We use “sudo” on Terminal, for which we will need an account with admin rights and “sudo” will ask for your password!

  I’m labeling the DMG “InstallMedia“, for example purposes. You can use a different name (eg. Mojave, Sierra, etc) in the scripts, or to avoid typos: simply rename the resulting DMG to your liking after all these steps.

Short version for the impatient

Here all steps combined, please note that you will have to make sure the proper filename is chosen to create the macOS install media.

  Just a warning: simply copying and pasting is a bad idea unless you know what each step really does.

  This example is for Mojave:


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cd ~/Downloads/
sudo hdiutil create -o InstallMedia -size 8G -layout SPUD -fs HFS+J -type SPARSE
sudo hdiutil attach InstallMedia.sparseimage -noverify -mountpoint /Volumes/install_build
sudo /Applications/Install\ macOS\ Mojave.app/Contents/Resources/createinstallmedia --volume /Volumes/install_build
sudo hdiutil detach /Volumes/Install\ macOS\ Mojave/
sudo hdiutil convert InstallMedia.sparseimage -format UDZO -o InstallMedia.dmg
sudo rm InstallMedia.sparseimage

 

Step 1 – Find a nice location for your macOS install media DMG

As far as I know, you can create this file in most of the user-accessible directories.
I did it on the Desktop, but doing it in your Downloads directory may be a good (or even better) location as well.
We need to tell Terminal first to go there:


cd ~/Downloads/

 

Step 2 – Create a Sparse Disk

First we will need to create an empty disk image that can grow and only takes up the amount of space really used – a so called Sparse Disk.

From the Wiki page:

Unlike a full image file (.dmg), which takes up as much actual space as the real disk it represents (regardless of the amount of unused space), a sparse image file (.sparseimage) takes up only as much actual disk space as the data contained within, up to a maximum of the capacity assigned during creation.

 

In Terminal:


sudo hdiutil create -o InstallMedia -size 8G -layout SPUD -fs HFS+J -type SPARSE

This will output something like this:


created: /Users/hans/Downloads/InstallMedia.sparseimage

 

Step 3 – Attach the Sparse Disk as a Disk

In Terminal:


sudo hdiutil attach InstallMedia.sparseimage -noverify -mountpoint /Volumes/install_build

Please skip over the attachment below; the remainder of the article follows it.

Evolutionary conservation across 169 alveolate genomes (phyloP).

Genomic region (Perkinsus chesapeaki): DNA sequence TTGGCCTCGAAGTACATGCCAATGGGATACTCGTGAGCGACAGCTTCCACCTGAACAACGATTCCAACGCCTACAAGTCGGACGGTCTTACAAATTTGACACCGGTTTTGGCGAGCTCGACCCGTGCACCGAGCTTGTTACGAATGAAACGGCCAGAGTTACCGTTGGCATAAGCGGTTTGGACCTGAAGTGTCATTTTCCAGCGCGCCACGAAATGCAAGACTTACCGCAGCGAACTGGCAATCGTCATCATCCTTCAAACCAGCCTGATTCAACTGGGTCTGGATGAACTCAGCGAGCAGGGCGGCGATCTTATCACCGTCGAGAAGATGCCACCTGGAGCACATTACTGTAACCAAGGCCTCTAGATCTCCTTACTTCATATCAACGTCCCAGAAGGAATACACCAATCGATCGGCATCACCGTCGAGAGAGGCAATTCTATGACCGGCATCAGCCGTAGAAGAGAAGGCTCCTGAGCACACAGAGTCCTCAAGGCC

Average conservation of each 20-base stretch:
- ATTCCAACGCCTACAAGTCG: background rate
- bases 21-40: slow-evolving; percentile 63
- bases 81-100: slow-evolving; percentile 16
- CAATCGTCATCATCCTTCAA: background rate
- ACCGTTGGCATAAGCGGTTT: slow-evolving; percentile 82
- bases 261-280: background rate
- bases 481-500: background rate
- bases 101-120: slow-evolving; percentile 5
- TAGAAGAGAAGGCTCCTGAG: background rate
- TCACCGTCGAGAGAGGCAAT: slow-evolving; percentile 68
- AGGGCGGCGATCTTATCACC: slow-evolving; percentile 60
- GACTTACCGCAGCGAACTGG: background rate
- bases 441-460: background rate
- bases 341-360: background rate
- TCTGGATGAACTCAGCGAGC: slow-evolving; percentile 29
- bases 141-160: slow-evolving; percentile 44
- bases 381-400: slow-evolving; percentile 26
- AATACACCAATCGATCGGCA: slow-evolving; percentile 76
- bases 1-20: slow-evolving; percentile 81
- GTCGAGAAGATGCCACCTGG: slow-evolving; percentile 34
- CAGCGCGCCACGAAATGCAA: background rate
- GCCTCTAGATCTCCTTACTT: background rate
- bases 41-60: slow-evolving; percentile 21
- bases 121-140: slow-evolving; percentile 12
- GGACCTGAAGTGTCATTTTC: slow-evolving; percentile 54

Which results in something like this (different on your Mac):


/dev/disk4              Apple_partition_scheme          
/dev/disk4s1            Apple_partition_map            
/dev/disk4s2            Apple_HFS                       /Volumes/install_build

 

Step 4 – Run the Apple Script (see Option 1 for variations)

In Terminal, for Mojave (change “/Applications/Install\ macOS\ Mojave.app” with the filename of the macOS version you are using):


sudo /Applications/Install\ macOS\ Mojave.app/Contents/Resources/createinstallmedia --volume /Volumes/install_build

It will ask if you want to continue, type “Y” key and press Enter.

Depending on your Mac this may take a few seconds, and will show something like this:


Ready to start.
To continue we need to erase the volume at /Volumes/install_build.
If you wish to continue type (Y) then press return: Y
Erasing disk: 0%... 10%... 20%... 30%... 100%
Copying to disk: 0%... 10%... 20%... 30%... 100%
Making disk bootable...
Copying boot files...
Install media now available at "/Volumes/Install macOS Mojave"

 

Step 5 – Detach the Sparse Disk of your new macOS install media

So we can create a macOS install media DMG file, we will need to detach the Sparse Disk:

Again in Terminal (the name “Install\ macOS\ Mojave” depends on the macOS version you’re creating install media for – if unsure, see what is in the “/Volumes” directory):


sudo hdiutil detach /Volumes/Install\ macOS\ Mojave/

Which just give a simple “disk ejected” message.

 

Step 6 – Convert the Sparse Disk of your macOS install media to a DMG file

After this step we will have a macOS install media in the shape of a DMG file.
Feel free to rename, copy and/or move it around as any other file.

Execute this in Terminal:


sudo hdiutil convert InstallMedia.sparseimage -format UDZO -o InstallMedia.dmg

This shouldn’t take too much and time, and is this is what the output could look like:


Preparing imaging engine…
Reading Driver Descriptor Map (DDM : 0)
   (CRC32 $F2D81FEC: Driver Descriptor Map (DDM : 0))
Reading Apple (Apple_partition_map : 1)
   (CRC32 $4F4E610B: Apple (Apple_partition_map : 1))
Reading  (Apple_Free : 2)
..
   (CRC32 $00000000:  (Apple_Free : 2))
Reading disk image (Apple_HFS : 3)
.....................................................................................................................................................
   (CRC32 $3552A74F: disk image (Apple_HFS : 3))
Adding resources…
.....................................................................................................................................................
Elapsed Time: 18.098s
File size: 6068404389 bytes, Checksum: CRC32 $36434964
Sectors processed: 16777216, 11917929 compressed
Speed: 321.5Mbytes/sec
Savings: 29.4%
created: /Users/hans/Downloads/InstallMedia.dmg

 

Step 7 – Cleanup!

The last step is removing the Sparse Image of your macOS install media.
Don’t forget to also remove the installatie application in your Applications Folder (it takes up quite a bit of space).


sudo rm InstallMedia.sparseimage

 

Creating a Virtual Machine running macOS in VMWare Fusion

Since I use VMWare Fusion, here the quick steps to create a new Virtual Machine from your DMG.
It is super simple, so here a short video to get you started – make sure to select the correct macOS version in the VMWare Fusion window (here I use macOS 10.14 – Mojave)…